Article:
Novartis is happy with results of new testing that supports approval of gout, or gouty arthritis treatment which is already in the review pipeline according to a new release this week by the Swiss/New York pharmaceutical giant. It is proving very successful in reducing patients' pain and limiting the risk of new attacks.
Study investigator Professor Alexander So of the University Hospital in Lausanne stated:
"The findings show that ACZ885 may represent an important advance in the treatment of gouty arthritis in sufferers whose disease cannot be appropriately managed with currently available treatments. Scientists only recently learned that the root cause of the pain in gouty arthritis is interleukin-1 beta. Through specifically targeting interleukin-1 beta, these studies show ACZ885 can effectively treat painful attacks while extending the time to new attacks."
The company knew this was coming and back in 1998 during clinical trials, Professor Philip Hawkins of the National Amyloidosis Centre at the Royal Free and University College Medical School, London said:
"Traditional drugs for auto inflammatory diseases, which work by suppressing the immune system as a whole, are not always effective, while newer therapies control the disease better but are short-acting. The data for ACZ885 are exciting for the medical community as symptoms disappeared within a few days of treatment and the response was sustained, so patients may only need to be treated every second month."
Novartis said the monoclonal antibody, which works by blocking an inflammatory protein called interleukin-1 beta, had been filed for regulatory approval in gouty arthritis patients with limited treatment options in the European Union in 2010 and in the U.S., Canada and Switzerland in the first quarter of 2011.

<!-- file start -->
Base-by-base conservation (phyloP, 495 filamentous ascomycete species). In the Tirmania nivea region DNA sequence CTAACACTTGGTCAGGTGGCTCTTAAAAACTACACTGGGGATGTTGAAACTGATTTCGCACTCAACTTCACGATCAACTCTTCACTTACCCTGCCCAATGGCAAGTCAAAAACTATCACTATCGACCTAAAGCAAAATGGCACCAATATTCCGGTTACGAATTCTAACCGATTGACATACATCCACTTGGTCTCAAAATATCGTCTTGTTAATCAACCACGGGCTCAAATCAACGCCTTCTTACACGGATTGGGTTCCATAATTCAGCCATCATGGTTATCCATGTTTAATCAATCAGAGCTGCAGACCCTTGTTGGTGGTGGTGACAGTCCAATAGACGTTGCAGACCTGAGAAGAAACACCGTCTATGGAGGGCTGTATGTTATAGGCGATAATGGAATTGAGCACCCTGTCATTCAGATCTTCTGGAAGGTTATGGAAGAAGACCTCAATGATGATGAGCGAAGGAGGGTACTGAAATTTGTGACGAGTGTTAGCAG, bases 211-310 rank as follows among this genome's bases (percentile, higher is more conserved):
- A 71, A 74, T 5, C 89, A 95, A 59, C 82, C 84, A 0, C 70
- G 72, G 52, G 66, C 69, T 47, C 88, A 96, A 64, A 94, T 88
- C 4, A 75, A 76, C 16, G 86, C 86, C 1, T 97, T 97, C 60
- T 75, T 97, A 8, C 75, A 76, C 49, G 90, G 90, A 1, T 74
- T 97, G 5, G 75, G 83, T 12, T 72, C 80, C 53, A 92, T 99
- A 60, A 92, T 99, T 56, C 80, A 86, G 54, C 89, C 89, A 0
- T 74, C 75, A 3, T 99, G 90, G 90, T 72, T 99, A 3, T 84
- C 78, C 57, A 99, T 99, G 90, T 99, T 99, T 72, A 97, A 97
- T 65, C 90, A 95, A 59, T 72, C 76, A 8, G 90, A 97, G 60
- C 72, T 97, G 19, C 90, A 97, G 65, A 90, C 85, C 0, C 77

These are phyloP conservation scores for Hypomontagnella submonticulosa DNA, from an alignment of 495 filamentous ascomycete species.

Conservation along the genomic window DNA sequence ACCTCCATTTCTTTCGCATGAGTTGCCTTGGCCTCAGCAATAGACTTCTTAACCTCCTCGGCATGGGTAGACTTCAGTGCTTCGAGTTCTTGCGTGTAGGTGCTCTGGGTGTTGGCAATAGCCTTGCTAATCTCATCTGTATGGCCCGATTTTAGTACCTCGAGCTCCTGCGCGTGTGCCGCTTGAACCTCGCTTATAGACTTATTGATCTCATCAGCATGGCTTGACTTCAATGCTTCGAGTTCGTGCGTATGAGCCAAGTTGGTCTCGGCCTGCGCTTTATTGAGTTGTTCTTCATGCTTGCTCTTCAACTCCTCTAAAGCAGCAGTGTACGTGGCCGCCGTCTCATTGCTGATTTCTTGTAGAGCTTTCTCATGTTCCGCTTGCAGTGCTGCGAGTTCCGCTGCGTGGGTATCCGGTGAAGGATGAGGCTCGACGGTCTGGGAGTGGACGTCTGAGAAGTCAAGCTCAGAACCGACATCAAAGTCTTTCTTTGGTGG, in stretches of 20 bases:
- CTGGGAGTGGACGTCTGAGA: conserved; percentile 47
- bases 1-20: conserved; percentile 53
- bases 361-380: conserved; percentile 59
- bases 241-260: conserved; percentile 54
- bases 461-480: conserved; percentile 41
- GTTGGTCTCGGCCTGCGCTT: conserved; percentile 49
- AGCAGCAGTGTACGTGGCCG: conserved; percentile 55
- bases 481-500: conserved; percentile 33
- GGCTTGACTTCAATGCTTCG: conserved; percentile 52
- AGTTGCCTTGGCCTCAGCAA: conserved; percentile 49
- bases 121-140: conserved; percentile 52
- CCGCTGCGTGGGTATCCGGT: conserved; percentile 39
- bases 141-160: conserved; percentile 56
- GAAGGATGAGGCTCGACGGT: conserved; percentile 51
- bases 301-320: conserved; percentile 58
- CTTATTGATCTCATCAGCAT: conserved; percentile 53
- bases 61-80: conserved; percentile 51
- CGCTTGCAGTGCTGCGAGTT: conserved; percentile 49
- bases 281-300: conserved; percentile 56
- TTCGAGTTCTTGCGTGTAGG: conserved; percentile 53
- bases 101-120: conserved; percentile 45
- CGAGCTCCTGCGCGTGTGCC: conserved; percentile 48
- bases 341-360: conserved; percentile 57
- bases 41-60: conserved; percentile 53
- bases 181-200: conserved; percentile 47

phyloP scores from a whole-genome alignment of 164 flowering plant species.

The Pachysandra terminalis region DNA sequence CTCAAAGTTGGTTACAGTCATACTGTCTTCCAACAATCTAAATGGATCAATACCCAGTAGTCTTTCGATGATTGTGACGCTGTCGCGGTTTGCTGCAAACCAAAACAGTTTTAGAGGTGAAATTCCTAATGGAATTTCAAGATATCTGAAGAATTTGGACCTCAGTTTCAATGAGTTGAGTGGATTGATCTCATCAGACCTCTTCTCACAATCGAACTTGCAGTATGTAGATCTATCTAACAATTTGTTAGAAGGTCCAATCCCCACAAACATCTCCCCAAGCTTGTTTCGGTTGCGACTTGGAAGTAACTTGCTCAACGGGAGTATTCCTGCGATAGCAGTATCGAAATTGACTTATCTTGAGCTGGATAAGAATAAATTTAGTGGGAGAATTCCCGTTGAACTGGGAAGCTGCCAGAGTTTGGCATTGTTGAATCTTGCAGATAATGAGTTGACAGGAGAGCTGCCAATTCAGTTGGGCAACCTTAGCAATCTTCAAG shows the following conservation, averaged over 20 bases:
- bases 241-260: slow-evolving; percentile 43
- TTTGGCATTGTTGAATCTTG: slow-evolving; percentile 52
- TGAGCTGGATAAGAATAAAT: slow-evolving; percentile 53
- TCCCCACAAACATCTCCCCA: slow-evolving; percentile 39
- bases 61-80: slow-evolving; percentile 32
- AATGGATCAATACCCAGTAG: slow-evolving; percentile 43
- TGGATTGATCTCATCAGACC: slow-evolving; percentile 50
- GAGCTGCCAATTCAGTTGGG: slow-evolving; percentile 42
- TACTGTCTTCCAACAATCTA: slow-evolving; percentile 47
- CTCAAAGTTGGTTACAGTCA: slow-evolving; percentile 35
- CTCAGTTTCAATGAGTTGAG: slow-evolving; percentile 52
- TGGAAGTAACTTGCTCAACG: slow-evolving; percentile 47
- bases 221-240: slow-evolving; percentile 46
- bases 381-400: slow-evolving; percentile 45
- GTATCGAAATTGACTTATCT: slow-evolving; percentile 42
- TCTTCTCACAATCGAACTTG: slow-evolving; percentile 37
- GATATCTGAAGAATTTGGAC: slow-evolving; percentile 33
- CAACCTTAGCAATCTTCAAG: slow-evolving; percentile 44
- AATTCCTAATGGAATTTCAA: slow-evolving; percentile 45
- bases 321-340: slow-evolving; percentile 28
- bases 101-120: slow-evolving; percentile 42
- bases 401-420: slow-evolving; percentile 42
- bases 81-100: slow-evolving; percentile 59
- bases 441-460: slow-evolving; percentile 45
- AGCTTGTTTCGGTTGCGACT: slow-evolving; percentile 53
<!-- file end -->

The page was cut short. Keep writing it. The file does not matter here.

The term arthritis refers to more than 100 types of different rheumatic diseases. Gouty arthritis accounts for approximately 5% of all cases of arthritis. Gouty arthritis is one of the most painful rheumatic diseases and is the most common form of inflammatory arthritis in adults. In the U.K. an estimated 1.4% of the population suffers from gouty arthritis, while in the U.S. 3.9% of the population has the condition.
While the sales potential in this patient group indication may be limited, analysts said, a further expansion of the drug's use for other patient groups could turn the medicine into a blockbuster with more than $1 billion in sales as Novartis would be able to tap into the $35 billion arthritis market. No wonder the brand is excited about this news.
David Epstein, head of Novartis's pharmaceuticals division comments:
"We are very excited about these results, which indicate that ACZ885 may become a significant new alternative for gouty arthritis patients. Novartis is committed to meeting this unmet medical need and to further investigating the potential of ACZ885."
A successful expansion of the drug's use would also prove that the company is on the right track as far as its drug-development strategy is concerned: Novartis targets the development of drugs for rare diseases that can later be used to treat illnesses that affect more people, thus helping sales and profit.
Written by Sy Kraft